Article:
A sample from William Gibson's Idoru, in which I think he really articulates what I have been trying to tap into regarding professional athletes, the nature of their celebrity, and how their art catalyzes the production of vast masses of data by others. His point in this sample, and as an underlying subtext of the book, seems to me that Rez and Lo (and by my extension, professional athletes) are very much high-tech constructs just like the Idoru — the only difference being that they have a corporeal basis in "reality" while the Idoru's corporeality is an "architecture of articulated longing" and is thus distributed amongst its consumers around the world. In Mr. Gibson's words (bold emphasis added):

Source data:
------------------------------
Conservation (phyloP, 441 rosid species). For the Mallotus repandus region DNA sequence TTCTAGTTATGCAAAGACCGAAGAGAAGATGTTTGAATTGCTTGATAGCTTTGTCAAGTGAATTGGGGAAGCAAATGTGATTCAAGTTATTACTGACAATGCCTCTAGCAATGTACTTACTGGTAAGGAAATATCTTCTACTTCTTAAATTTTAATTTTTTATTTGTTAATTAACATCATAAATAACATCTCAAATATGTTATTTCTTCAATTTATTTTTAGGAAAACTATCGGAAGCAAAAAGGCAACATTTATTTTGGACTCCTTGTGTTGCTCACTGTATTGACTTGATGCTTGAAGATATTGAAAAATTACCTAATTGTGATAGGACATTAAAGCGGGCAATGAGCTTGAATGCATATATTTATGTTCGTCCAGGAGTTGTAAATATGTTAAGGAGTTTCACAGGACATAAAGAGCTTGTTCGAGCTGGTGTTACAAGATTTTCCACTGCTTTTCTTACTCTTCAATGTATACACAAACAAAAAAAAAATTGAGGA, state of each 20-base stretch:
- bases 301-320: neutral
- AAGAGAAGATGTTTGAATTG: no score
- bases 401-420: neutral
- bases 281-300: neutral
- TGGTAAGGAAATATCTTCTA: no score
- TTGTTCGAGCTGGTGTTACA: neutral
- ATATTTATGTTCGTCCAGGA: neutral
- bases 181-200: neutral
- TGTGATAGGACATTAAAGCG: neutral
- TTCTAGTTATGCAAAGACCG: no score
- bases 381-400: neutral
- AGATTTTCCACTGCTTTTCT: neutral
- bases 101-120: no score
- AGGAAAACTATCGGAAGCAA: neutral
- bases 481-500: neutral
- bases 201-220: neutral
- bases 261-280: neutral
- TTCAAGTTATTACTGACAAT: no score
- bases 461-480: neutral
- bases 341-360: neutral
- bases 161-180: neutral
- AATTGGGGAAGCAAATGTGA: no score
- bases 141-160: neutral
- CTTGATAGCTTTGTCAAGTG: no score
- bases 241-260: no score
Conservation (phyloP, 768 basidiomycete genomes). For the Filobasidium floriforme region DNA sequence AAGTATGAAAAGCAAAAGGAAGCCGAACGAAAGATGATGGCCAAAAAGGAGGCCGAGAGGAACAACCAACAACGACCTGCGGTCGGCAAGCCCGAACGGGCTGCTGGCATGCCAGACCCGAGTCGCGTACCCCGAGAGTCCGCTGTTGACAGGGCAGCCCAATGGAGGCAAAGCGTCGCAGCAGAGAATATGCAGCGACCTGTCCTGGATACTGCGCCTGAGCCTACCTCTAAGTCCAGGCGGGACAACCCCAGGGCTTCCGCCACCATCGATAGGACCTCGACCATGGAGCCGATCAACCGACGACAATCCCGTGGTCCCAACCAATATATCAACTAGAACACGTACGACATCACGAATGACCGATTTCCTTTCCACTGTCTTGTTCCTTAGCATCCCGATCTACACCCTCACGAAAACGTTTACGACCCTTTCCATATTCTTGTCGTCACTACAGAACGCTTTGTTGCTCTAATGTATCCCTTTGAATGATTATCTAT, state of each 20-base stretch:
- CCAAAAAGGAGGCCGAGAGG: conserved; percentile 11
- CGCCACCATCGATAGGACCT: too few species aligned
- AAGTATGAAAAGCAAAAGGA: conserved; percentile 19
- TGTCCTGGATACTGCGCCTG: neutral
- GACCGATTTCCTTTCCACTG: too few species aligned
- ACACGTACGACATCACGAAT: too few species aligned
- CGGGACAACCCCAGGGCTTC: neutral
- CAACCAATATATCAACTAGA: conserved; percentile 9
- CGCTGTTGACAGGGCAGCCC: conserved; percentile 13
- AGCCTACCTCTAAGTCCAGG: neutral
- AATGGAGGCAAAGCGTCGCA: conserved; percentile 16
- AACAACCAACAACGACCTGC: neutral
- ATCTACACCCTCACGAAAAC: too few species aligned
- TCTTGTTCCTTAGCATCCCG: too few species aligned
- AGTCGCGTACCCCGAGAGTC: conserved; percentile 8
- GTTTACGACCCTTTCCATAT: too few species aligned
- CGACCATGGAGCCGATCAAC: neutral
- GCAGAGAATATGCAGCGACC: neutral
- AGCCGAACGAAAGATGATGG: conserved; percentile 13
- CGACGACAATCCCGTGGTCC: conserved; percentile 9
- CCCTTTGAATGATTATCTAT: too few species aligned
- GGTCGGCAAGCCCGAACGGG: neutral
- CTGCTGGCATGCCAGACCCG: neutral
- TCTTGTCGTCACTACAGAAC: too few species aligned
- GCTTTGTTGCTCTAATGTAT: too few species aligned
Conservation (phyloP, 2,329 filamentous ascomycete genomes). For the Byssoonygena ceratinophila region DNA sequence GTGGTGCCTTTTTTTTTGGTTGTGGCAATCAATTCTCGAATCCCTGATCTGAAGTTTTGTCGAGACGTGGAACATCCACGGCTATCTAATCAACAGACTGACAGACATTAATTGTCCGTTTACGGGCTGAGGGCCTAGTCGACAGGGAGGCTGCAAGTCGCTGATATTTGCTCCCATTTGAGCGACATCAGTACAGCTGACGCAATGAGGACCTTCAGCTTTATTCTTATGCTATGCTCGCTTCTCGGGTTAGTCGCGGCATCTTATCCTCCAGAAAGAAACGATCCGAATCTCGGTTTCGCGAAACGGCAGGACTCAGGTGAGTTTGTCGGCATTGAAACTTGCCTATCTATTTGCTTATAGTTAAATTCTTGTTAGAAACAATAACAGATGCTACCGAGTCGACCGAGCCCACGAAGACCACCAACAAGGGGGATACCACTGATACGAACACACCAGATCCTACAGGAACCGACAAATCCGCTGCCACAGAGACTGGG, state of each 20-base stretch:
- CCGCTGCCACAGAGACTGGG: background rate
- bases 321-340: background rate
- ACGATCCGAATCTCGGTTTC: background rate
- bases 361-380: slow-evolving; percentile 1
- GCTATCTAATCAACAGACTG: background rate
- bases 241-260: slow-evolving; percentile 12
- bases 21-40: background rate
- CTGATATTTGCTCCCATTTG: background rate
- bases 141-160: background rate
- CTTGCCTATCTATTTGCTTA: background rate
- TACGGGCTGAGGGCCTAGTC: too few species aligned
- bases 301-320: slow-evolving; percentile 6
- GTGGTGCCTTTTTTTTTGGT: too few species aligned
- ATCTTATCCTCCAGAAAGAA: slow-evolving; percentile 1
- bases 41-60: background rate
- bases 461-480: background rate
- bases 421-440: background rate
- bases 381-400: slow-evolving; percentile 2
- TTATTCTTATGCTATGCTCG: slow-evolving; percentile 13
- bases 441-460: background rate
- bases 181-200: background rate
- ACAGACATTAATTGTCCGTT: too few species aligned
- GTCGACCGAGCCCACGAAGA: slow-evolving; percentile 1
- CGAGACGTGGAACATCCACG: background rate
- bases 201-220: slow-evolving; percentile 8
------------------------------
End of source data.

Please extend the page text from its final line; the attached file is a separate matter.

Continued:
Drift. Down through deltas of former girlfriends, degrees of confirmation of girlfriendhood, personal sightings of Rez or Lo together with whichever woman in whatever public place, each account illuminated with the importance the event had held for whoever had posted it. This being for Laney the most peculiar aspect of this data, the perspective in which these two loomed. Human in every detail but then not so. Everything scrupulously, fanatically accurate, probably, but always assembled around the hollow armature of celebrity. He could see celebrity here, not like Kathy's idea of a primal substance, but as a paradoxical quality inherent in the substance of the world. He saw that the quantity of data accumulated here by the band's fans was much greater than everything the band themselves had ever generated. And their actual art, the music and the videos, was the merest fragment of that.


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